|'Can you give his bum a quick sniff?'|
3) You are dismissive of your child's conversation - something you swore blind you would never be. This dismissal is not because you are a bad parent. But because, after twelve hours of 'I'm Scooby Doo you can be Daphne' and 'vroom vroom VROOOOMM look at my racing car,' you have zoned out and have no chat left to offer so you periodically nod and say 'that's lovely, darling' (whilst checking eBay) instead.
4) You comment 'gosh haven't they grown!' every time you see the offspring of friends or family. Despite remembering embarrassing elderly relatives saying this to you (and pinching your cheeks) when you were little. I mean it's kind of a given, isn't it? Kids grow. Daily. If you don't see your godson for six months it is highly probable that he will have got bigger. Regardless, you will feel the need to comment 'he's getting so big now' and/or 'look how grown up they both are!' as a conversation starter at any social gathering. Yawn.
5) You shout at your kids. At home. In the car. In Tesco. Yes it does all look a bit Jeremy Kyle. And no it doesn't ever solve the problem. But it's how you roll these days. You've made peace with your Inner Chav (see Lesson 37).
6) You also nag. Like a broken record of parent fussiness, repeating instructions that nobody (least of all your child) is listening to. Like 'can everybody just calm down a bit,' 'play NICELY' and 'we're not going anywhere until you stop whinging' (the latter being said as you leave the house whilst everybody is very much still whinging, because you are too weak to follow through with threats).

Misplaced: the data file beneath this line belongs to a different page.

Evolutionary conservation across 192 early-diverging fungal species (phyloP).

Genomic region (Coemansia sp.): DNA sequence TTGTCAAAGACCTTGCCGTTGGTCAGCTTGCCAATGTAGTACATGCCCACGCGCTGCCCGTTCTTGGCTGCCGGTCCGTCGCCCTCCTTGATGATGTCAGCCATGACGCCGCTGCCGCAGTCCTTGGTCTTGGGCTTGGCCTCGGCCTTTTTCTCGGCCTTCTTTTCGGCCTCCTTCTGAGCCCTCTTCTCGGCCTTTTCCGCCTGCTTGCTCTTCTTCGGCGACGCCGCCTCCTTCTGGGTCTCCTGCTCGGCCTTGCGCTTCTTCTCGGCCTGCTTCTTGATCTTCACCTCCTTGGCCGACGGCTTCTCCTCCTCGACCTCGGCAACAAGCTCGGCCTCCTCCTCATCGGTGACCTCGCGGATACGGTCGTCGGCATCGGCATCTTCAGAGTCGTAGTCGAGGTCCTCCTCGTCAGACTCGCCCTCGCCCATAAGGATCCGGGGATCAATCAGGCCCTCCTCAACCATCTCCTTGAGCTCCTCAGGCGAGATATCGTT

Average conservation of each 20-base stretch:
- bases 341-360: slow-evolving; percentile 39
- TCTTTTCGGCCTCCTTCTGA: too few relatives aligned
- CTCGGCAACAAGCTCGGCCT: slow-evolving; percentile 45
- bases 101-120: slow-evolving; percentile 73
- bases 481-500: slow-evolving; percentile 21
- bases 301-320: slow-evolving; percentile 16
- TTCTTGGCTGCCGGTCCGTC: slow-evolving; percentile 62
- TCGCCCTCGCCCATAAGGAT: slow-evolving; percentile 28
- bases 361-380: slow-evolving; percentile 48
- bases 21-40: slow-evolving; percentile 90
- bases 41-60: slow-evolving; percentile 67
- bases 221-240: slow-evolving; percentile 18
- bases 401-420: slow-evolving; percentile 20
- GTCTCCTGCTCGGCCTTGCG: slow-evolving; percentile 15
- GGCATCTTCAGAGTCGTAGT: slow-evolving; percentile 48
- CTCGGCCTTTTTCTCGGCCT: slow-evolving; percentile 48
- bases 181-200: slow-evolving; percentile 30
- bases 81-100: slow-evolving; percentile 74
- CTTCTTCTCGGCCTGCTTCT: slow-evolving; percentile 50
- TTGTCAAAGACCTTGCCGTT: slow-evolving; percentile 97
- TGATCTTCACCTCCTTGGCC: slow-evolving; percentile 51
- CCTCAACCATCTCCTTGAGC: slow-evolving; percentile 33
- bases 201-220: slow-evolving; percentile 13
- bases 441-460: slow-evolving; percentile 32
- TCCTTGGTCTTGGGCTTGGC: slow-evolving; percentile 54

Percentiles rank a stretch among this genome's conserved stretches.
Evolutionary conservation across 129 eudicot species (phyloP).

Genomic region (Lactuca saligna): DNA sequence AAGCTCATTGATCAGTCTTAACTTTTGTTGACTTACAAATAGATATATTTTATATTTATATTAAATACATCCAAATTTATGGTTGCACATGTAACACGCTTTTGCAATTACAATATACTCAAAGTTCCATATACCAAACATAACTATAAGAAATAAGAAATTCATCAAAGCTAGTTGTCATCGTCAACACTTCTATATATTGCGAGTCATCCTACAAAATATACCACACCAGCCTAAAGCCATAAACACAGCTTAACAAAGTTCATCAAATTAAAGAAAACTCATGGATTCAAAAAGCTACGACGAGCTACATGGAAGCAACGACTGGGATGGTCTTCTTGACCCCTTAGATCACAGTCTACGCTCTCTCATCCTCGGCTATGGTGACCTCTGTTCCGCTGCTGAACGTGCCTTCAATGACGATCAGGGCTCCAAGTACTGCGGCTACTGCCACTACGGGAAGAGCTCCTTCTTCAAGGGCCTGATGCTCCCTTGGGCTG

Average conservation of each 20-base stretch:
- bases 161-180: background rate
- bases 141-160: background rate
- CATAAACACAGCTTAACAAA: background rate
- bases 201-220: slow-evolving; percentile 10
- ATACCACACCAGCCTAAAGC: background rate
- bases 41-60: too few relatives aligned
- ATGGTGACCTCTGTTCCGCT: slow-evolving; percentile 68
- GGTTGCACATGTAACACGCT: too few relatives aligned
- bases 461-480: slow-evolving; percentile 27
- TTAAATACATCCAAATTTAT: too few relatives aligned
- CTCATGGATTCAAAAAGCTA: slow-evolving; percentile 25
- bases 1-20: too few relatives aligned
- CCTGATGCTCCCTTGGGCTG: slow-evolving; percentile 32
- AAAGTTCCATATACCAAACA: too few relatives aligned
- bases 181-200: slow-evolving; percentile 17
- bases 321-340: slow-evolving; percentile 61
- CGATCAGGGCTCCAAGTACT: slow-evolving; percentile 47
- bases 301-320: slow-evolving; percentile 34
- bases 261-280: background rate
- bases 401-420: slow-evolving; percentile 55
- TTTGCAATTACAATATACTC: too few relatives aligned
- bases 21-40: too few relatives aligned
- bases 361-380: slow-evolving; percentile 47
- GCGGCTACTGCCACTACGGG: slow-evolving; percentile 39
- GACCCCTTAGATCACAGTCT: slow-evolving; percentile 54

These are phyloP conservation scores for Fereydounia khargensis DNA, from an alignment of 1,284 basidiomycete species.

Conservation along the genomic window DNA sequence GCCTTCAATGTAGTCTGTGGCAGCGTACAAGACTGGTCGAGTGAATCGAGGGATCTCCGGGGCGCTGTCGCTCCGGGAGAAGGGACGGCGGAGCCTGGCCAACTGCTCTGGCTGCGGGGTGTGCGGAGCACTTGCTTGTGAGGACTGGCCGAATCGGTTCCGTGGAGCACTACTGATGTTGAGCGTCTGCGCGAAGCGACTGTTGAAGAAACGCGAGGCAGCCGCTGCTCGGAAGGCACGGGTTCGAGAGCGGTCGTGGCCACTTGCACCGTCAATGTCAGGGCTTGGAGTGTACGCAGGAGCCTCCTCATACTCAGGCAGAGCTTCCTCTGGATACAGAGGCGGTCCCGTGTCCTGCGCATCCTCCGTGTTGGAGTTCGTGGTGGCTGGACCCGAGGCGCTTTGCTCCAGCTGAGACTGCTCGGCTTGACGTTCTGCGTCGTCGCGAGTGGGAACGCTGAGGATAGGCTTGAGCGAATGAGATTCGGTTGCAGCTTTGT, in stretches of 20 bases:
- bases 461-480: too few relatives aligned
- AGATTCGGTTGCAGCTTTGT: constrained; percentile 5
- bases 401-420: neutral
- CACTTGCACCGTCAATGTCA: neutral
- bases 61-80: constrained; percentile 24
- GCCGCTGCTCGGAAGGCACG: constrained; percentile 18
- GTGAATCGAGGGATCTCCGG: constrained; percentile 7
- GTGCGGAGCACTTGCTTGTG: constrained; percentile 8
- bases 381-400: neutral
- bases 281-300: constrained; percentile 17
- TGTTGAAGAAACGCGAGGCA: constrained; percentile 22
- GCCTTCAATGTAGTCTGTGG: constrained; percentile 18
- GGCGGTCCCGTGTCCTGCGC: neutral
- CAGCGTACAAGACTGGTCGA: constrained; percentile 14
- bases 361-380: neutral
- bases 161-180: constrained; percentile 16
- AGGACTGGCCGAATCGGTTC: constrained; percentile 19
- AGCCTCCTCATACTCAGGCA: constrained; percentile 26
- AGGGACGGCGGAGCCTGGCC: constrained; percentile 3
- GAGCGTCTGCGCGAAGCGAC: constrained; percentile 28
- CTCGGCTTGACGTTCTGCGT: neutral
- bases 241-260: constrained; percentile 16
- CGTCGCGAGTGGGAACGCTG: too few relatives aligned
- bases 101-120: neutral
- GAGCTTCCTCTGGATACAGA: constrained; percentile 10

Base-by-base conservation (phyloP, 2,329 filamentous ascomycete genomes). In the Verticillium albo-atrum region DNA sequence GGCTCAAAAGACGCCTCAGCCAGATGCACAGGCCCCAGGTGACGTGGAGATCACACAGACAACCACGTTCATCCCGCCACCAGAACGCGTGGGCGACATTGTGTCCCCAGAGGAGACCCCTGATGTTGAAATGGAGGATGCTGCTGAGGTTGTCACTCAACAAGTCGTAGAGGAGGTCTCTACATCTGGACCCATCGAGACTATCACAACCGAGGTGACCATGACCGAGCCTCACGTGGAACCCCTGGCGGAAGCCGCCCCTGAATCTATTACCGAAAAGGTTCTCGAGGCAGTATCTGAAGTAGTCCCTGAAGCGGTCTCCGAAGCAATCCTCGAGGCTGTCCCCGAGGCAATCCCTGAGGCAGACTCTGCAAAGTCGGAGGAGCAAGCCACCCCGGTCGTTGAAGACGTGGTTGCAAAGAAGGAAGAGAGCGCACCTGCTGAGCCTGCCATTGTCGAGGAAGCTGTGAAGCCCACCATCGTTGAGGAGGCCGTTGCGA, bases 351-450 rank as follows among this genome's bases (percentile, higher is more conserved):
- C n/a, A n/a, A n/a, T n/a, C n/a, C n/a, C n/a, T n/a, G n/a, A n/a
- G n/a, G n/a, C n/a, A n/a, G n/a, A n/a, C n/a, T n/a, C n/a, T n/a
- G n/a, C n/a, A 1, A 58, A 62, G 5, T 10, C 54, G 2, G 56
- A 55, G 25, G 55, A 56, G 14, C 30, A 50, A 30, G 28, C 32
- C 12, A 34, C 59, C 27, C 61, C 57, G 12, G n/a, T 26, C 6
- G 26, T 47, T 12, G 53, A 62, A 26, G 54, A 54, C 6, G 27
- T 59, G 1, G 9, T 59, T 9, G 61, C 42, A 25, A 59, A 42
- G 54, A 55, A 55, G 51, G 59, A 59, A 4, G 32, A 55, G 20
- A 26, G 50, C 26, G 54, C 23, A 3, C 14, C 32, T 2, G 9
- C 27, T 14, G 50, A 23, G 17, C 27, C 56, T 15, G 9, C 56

7) You care less about what you look like. Not all the time - sometimes you will care more. You will care quite a lot if you are going to come into contact with people who knew you before you incubated two small humans (your worst nightmare being them thinking you have 'let yourself go.') But daily life with kids gets in the way of self-maintenance, you will neglect to shave your legs, lazily throw that hoody on again (the comfy one with the baked beans stain), find yourself in your dressing gown at 6.45pm eating fish fingers straight off the baking tray and conclude that yes, you have indeed let yourself go a bit.
8) 'I'll never bribe my children' you once said. How's that working out for you? For 99% of us, bribery is the backbone of parenting. Behind every good child is a Percy Pig biscuit, right? The remaining 1% are using some kind of witchcraft or sorcery. [See also, 'We won't let them watch too much TV.' HA HA HA HA].
9) You use baby talk, giving every object a nickname. Milk become 'milkies,' bottle becomes 'bot bots,' nappies become 'nap naps' and soft toys/comforters become 'snuggies' or 'bunnykins.' Just the other day I said to my husband (and I quote) 'If you sort out his bot bots, I'll change his nap naps and find his snuggies.' WHAT A TWAT.
10) You over-share your kids' lives on social media. Pictures, milestones, their weekly schedule. We're probably all guilty at times. You want the world to see how beautiful your baby is and the flood of likes and comments reaffirms this. The problem is, people already appreciated his beauty when you posted that last picture...two hours ago. You will be more likely to dominate your friends' news feeds with your first child, who will be posed for endless portrait shots (subsequent neglected children are photographed solely by a blurry iPhone). If this is you, I'm just going to be honest for a second. Whilst the third tooth or unaided roll-over is a milestone for the family, I think it's a fair assumption that nobody else is quite as interested.
Though if you know me personally you can expect upcoming pictures of my eldest next week when he turns three, alongside 'Can't believe how big he is' statuses or similar. I appreciate that there have been 1,095 days since his birth so it's not all that surprising that he has got bigger. But he is my baby *sobs into newborn photos*.
The Unmumsy Mum